PCORI Fee Deadline Just Around the Corner
Tuesday, May 4, 2021
The Affordable Care Act requires health insurers and sponsors of self-funded group health plans (including health reimbursement arrangements) to pay a Patient-Centered Outcomes Research Institute (PCORI) fee. Originally, the law provided that the PCORI fee would not be assessed for plan years ending after September 30, 2019. However, legislation passed in December of 2019 extended the PCORI fee for an additional 10 years, until 2029.
How Much is the PCORI Fee?
In IRS Notice 2020-44, the IRS announced that the PCORI fee is $2.66 per covered life for plan years that ended on or after October 1, 2020 (including calendar year plans). For plan years that ended on or after January 1, 2020 through September 30, 2020, the fee is $2.54 per covered life.
PCORI fees are based on the average number of covered lives under the plan or policy. Covered lives generally include employees (and retirees) and their enrolled spouses and dependents. Individuals who are receiving COBRA or other continuation coverage must be included in calculating the PCORI fee.
IRS regulations provide three permissible methods for calculating the number of covered lives under the plan:
- Actual Count Method. Under the actual count method, the average number of covered lives for a plan year may be determined by adding the total of lives covered for each day of the plan year and dividing that total by the total number of days in the plan year.
- Snapshot Method. Under the snapshot method, the total number of lives covered on a date in each quarter of the plan year (or an equal number of dates for each quarter, like the first day of each month) are added together, and then divided by the total number of dates on which a count was made.
- Form 5500 Method. Under the Form 5500 method, the average number of covered lives may be determined based on a formula that takes into account the number of participants reported on the Form 5500 annual report for the plan.
Who is Responsible for Paying the PCORI Fee?
For fully-insured health plans, the insurer is responsible for reporting and paying the fee. For self-funded group health plans (which include health reimbursement arrangements — HRAs), the employer/plan sponsor is responsible for reporting and paying the fee.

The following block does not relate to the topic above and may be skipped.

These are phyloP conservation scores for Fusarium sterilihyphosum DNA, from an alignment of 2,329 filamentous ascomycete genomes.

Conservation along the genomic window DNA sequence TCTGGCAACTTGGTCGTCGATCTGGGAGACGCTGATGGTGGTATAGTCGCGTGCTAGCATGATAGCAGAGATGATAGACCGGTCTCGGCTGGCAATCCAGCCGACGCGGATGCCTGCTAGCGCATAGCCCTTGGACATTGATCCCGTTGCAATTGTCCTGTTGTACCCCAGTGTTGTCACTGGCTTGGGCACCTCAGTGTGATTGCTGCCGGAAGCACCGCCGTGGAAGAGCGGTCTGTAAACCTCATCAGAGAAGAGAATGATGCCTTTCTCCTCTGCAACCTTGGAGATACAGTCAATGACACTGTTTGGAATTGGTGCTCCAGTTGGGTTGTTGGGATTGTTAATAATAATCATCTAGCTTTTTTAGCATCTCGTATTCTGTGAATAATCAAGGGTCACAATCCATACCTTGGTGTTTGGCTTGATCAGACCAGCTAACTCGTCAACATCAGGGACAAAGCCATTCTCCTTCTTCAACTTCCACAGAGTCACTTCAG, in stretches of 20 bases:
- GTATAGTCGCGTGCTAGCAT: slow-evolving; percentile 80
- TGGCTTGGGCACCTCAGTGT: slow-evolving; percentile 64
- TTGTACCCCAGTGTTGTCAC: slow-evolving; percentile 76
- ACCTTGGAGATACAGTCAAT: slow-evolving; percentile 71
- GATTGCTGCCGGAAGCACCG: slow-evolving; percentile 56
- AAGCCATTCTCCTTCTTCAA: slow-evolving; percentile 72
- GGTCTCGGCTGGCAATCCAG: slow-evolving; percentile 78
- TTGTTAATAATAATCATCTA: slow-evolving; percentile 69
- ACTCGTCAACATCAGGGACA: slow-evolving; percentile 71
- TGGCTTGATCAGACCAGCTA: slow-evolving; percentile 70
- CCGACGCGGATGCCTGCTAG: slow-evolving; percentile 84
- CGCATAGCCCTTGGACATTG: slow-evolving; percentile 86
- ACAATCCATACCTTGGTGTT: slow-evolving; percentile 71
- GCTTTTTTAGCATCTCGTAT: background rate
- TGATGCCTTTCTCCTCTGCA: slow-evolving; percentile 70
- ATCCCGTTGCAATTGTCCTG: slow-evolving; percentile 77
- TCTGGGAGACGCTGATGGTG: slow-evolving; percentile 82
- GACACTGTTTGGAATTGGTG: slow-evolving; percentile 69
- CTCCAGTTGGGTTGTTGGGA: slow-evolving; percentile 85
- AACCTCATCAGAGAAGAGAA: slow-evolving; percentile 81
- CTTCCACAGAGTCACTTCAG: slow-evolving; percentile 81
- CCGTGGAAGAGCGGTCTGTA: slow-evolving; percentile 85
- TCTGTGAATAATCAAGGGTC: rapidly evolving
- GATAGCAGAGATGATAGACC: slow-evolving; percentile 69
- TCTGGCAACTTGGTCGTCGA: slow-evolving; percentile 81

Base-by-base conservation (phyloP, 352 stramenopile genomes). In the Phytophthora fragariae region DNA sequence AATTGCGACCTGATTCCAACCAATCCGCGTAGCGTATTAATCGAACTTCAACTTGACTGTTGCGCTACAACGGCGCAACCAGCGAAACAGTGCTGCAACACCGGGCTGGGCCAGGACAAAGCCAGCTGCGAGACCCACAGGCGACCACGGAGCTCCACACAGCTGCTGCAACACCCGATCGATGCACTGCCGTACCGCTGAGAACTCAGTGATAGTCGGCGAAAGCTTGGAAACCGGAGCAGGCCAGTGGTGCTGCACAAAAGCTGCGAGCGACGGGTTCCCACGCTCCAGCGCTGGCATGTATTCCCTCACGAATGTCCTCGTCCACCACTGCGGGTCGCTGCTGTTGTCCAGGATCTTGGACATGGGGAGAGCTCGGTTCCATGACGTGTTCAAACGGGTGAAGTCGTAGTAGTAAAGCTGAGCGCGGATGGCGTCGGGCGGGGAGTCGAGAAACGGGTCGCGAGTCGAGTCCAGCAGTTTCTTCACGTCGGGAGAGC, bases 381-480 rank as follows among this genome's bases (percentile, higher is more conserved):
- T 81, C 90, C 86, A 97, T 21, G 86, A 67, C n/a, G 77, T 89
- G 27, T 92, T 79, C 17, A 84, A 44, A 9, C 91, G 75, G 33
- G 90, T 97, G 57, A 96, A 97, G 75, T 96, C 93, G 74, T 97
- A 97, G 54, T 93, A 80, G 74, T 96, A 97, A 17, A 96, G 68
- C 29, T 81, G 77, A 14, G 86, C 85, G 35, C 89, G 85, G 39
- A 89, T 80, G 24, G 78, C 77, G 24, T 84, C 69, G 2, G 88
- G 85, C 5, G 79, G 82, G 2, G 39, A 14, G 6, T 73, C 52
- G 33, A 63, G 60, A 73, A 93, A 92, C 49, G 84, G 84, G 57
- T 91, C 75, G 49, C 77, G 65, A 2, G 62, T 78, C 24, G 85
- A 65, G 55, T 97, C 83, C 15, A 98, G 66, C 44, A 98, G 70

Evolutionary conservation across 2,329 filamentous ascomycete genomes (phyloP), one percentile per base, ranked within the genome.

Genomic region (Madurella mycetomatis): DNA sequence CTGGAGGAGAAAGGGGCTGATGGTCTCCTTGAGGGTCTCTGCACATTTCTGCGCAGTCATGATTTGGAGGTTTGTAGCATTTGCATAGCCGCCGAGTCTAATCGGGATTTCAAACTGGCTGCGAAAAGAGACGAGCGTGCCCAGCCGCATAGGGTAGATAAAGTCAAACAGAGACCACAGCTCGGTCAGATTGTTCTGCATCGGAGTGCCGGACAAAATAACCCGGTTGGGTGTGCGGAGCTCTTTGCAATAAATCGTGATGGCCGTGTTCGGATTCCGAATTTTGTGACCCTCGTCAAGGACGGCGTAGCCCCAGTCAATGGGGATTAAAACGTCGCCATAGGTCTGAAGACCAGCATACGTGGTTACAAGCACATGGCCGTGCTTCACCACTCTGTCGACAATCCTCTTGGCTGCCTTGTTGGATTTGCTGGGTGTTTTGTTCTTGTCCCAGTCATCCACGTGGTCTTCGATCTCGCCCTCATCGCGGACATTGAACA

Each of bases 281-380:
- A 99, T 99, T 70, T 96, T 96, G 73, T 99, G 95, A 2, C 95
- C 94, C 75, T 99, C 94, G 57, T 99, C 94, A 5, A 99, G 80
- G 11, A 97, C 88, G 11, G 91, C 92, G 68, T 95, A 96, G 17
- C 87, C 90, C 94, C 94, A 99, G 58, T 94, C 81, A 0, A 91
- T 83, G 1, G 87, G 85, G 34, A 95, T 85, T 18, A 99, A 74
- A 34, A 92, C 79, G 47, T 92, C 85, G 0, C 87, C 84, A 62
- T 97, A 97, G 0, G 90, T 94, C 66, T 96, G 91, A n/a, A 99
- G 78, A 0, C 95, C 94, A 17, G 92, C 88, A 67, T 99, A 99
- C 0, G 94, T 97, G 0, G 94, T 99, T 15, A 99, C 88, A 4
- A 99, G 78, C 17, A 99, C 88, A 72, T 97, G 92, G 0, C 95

How are PCORI Fees Reported and Paid?
PCORI fees are reported on IRS Form 720 Quarterly Federal Excise Tax Return, which includes a section to report the PCORI fee. There is a payment voucher at the bottom of Form 720, which should be completed to show the amount of the payment. It is essential to check the “Second Quarter” box on the payment voucher when submitting the IRS Form 720 and PCORI fee payment to the IRS.
How are Corrections and Amendments Filed?
The final regulations do not specifically address whether plan sponsors may correct or amend a previously filed Form 720 if errors were made or a filing was missed. However, the regulations note that the penalties associated with the late filing of Form 720 or late payment of the fee may be waived or abated if the issuer or plan sponsor has reasonable cause and the failure was not due to willful neglect.
According to the FAQ page on the IRS website, “A plan sponsor or policy issuer should make corrections to a previously filed Form 720 by filing a Form 720X, Amended Quarterly Federal Excise Tax Return, including adjustments that result in an overpayment. Form 720X may be filed anytime within the applicable limitation period. Form 720X is available on IRS.gov.” Line six of the Form 720X allows plan sponsors to draft an explanation of the adjustments included in the filing.
Are there Penalties for Failure to Report and Pay the Fee?
The final regulations do not include a penalty for failure to report or pay the PCORI fee. However, since this fee is considered an excise tax that is reportable on IRS Form 720, any related penalty for failure to file a return or pay a tax would seem to apply.
This Benefits Brief is not intended to be exhaustive, it is for informational purposes only and should not be considered legal or tax advice. A qualified attorney or other appropriate professional should be consulted on all legal compliance matters.